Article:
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What Exactly is so Super About Superfoods?

What Exactly is so Super About Superfoods?

We all know the importance of healthy eating, and we all know the dangers that come with a bad diet and an unhealthy lifestyle, but it can certainly get confusing with all that conflicting information out there. The concept of ‘superfoods’ is no different. The term has been subject to both praise and condemnation since it became popularized in the 1990 book Superfood by Michael Van Straten and Barbara Griggs[1], although it still remains quite firmly in the lexicon of many health-food advocates. In fact, between 2011 and 2015, the number of food or drink products containing the word ‘superfood’, ‘superfruit’, or ‘supergrain’ has doubled[2], and they claim to be stuffed full of nutrients and antioxidants that will not only make you look and feel better, but will ultimately help you to live longer. That’s quite an appealing consequence, but are superfoods really as super as they claim to be?

Superfoods

Alison Rumsey at the Academy of Nutrition and Dietetics in New York City explains that superfoods are those foods which have a high content of vitamins, nutrients, and antioxidants, and they are important, she claims, because “a lot of things can cause inflammation in our bodies, and cells get oxidized, which can cause many different disease states. Antioxidants help to get rid of these free radicals that happen when you have oxidation”[3]. Superfoods can lower your risk of chronic disease, improve the ageing process, improve depression, increase intelligence, and improve physical ability,[4] according to advocates.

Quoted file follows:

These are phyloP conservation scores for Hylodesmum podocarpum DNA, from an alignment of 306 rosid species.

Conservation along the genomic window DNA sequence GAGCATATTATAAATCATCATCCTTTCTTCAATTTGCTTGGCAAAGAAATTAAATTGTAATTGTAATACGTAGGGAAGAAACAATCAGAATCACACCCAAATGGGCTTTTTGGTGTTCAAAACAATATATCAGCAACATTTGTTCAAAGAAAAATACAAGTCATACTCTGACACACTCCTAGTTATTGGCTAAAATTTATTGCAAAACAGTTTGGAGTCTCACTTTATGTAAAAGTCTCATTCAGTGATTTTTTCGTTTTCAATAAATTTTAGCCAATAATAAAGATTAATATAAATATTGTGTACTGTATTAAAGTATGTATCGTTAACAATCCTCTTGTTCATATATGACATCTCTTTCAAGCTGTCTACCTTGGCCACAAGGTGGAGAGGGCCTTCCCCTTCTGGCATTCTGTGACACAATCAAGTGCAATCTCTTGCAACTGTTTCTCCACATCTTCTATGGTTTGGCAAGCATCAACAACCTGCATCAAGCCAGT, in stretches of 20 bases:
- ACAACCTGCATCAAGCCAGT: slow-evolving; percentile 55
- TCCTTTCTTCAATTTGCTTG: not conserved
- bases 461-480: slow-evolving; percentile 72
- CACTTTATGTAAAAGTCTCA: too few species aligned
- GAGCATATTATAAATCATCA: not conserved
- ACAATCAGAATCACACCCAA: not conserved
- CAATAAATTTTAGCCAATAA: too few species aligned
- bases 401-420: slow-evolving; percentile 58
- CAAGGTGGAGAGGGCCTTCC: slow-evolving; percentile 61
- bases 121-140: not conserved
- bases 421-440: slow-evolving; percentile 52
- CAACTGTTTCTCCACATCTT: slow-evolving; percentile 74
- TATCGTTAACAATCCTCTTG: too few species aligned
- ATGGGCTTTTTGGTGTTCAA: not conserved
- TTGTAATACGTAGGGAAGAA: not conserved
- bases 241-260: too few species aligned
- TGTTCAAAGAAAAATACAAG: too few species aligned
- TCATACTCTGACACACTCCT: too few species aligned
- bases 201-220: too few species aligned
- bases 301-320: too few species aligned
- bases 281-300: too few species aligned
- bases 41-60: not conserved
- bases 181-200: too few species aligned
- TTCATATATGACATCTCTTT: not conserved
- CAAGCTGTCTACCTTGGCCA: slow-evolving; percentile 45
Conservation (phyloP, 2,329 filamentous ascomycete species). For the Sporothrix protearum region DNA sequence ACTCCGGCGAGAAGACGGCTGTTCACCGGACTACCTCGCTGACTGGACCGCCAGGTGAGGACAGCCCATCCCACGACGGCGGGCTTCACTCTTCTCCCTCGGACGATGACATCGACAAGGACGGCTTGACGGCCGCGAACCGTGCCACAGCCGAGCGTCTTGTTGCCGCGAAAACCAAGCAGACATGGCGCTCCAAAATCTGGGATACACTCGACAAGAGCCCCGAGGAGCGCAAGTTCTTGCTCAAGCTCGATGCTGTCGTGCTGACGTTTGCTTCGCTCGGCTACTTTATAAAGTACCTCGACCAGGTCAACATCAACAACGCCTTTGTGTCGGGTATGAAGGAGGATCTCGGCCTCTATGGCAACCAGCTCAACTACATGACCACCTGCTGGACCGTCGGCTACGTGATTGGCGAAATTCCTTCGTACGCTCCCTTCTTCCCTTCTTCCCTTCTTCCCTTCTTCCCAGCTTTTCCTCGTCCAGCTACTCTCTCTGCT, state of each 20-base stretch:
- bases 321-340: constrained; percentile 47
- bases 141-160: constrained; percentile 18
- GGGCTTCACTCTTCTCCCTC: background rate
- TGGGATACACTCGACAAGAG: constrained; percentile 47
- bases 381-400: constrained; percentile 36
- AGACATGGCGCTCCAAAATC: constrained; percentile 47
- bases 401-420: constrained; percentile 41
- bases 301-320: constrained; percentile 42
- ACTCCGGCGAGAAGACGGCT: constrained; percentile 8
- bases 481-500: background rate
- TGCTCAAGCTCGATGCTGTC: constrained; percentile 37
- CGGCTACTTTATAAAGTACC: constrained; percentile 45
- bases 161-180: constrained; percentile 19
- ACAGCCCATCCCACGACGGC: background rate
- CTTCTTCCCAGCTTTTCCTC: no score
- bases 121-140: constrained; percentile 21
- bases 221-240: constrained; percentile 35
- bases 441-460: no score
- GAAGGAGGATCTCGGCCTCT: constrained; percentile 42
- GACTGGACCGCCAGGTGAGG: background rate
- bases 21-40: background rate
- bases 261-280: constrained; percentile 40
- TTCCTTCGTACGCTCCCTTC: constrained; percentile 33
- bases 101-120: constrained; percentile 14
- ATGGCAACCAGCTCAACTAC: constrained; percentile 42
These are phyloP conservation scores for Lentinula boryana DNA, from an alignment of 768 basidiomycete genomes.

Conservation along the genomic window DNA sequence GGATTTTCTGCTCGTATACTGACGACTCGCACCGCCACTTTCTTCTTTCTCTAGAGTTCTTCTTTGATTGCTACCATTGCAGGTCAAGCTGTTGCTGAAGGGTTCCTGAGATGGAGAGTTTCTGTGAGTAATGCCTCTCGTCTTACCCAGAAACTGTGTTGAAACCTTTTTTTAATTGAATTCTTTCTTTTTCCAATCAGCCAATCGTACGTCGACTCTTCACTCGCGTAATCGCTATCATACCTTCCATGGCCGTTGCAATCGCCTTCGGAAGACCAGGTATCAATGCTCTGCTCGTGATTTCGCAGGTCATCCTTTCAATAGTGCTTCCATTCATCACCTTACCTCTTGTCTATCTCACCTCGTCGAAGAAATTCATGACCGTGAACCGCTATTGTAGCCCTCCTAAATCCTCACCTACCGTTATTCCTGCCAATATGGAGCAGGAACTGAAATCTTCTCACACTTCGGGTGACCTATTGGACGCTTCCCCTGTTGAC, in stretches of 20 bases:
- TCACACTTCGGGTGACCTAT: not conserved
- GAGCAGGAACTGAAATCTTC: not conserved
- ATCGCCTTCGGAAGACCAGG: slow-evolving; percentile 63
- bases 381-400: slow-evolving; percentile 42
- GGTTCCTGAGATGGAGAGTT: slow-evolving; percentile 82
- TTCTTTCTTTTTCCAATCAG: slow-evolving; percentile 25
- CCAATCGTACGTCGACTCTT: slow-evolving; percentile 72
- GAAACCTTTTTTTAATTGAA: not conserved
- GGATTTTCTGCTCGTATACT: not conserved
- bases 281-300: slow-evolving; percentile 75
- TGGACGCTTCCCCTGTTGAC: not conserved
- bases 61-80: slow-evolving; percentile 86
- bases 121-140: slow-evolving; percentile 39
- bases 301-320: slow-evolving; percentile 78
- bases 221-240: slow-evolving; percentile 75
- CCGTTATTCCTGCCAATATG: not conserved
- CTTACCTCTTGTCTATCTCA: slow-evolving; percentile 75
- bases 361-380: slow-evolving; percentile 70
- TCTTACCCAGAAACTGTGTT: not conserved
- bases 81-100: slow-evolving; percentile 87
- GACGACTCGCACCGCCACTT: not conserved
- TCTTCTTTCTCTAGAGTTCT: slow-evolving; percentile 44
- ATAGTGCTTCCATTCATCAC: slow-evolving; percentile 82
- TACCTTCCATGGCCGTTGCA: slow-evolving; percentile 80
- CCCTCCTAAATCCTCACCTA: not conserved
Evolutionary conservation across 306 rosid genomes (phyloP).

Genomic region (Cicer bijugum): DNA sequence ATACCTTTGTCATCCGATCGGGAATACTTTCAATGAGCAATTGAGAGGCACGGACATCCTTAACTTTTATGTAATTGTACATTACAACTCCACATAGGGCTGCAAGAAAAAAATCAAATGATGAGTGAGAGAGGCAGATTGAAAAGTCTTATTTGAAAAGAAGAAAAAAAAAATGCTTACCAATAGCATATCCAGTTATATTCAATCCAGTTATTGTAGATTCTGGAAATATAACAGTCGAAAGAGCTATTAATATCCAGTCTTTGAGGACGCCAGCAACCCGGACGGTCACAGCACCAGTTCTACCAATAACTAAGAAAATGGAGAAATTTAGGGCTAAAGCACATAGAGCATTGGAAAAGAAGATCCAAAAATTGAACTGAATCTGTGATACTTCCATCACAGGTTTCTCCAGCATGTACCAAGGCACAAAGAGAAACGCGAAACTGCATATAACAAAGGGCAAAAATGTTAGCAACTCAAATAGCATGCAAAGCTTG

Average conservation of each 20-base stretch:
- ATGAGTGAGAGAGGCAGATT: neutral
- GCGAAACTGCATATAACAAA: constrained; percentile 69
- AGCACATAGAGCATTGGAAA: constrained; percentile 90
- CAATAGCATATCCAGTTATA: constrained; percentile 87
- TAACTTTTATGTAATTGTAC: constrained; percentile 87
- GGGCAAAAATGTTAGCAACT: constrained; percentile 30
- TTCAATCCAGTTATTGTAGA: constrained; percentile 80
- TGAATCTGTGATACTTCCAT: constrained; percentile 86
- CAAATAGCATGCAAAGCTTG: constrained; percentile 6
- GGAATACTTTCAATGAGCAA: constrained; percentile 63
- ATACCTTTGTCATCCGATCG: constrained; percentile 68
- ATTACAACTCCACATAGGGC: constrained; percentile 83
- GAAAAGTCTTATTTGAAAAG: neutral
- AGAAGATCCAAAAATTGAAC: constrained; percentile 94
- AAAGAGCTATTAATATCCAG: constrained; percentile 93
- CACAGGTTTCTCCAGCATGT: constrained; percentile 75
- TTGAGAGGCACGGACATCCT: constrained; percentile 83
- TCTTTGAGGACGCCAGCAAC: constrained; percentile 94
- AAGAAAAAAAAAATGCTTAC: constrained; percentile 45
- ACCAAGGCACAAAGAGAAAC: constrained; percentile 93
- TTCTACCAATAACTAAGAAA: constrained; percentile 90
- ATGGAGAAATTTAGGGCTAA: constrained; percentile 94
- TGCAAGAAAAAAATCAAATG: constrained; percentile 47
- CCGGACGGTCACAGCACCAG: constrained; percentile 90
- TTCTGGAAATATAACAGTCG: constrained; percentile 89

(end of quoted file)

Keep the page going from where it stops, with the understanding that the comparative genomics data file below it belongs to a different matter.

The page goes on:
Although, as the American Heart Association point out, there is no set criteria for determining what exactly is and is not a superfood[5], there are certainly some foods that fit the description of being especially nutritious and as a result, seem to uphold the idea that superfood advocates seek to promote. Take almonds as an example. There is solid, scientific evidence to show that almonds are one of the richest sources of vitamin E, and research demonstrates that they can help control cholesterol and blood sugar whilst reducing inflammation. Avocados, similarly, are fantastically rich in nutrients, providing around 40% daily recommended intake of fiber for a woman, 25% vitamin C, 16% vitamin E, 39% vitamin K, and 30% folic acid – all of which makes avocados great for cholesterol control, for diabetes, and even to act as a natural sunscreen. Kale is another oft-stated superfood that has the research to back it up. At only 33 calories for 100g, kale has 200% of your daily vitamin A intake, 134% vitamin C, and a massive 700% vitamin K, making it great for bone health and to help prevent blood clotting[6]. With evidence like that, it’s hard not to take superfood claims at face value.

 

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